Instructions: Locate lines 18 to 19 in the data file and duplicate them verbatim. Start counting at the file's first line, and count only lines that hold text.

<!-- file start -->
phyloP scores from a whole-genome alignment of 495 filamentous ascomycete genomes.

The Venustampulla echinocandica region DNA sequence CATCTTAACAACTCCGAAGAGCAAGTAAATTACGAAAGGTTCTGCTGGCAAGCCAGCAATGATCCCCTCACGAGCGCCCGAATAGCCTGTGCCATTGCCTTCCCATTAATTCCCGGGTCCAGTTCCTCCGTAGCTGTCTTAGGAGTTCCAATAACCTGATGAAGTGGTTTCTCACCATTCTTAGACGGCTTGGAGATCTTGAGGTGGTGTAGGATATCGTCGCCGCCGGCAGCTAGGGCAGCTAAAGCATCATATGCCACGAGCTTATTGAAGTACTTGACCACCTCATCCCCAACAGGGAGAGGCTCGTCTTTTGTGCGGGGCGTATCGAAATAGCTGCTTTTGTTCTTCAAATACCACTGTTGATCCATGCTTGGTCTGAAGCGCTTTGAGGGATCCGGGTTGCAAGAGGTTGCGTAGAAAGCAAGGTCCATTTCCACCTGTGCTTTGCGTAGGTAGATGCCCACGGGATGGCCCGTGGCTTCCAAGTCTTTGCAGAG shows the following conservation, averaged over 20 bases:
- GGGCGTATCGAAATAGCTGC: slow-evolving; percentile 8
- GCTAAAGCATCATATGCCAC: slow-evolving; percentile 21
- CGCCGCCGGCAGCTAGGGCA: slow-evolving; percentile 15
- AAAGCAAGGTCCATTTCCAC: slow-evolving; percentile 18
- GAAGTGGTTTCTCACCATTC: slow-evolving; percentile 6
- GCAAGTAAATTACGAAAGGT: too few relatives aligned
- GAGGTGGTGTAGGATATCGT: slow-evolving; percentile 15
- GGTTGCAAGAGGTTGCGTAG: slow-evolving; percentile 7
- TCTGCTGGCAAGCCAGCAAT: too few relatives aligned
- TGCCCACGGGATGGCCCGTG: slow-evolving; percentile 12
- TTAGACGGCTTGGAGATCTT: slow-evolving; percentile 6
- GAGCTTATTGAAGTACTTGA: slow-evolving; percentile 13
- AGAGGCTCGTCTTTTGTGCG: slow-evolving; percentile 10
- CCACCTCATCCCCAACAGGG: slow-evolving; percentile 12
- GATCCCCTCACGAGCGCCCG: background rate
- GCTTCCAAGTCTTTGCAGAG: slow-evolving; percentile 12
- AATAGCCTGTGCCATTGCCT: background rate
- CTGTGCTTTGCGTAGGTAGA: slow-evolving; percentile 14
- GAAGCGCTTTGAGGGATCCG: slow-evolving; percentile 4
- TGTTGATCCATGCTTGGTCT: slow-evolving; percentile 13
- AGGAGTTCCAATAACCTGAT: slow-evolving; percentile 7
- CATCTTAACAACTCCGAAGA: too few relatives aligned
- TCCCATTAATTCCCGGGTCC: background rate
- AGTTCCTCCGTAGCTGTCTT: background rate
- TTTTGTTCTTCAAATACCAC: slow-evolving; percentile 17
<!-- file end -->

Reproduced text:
- GCTTCCAAGTCTTTGCAGAG: slow-evolving; percentile 12
- AATAGCCTGTGCCATTGCCT: background rate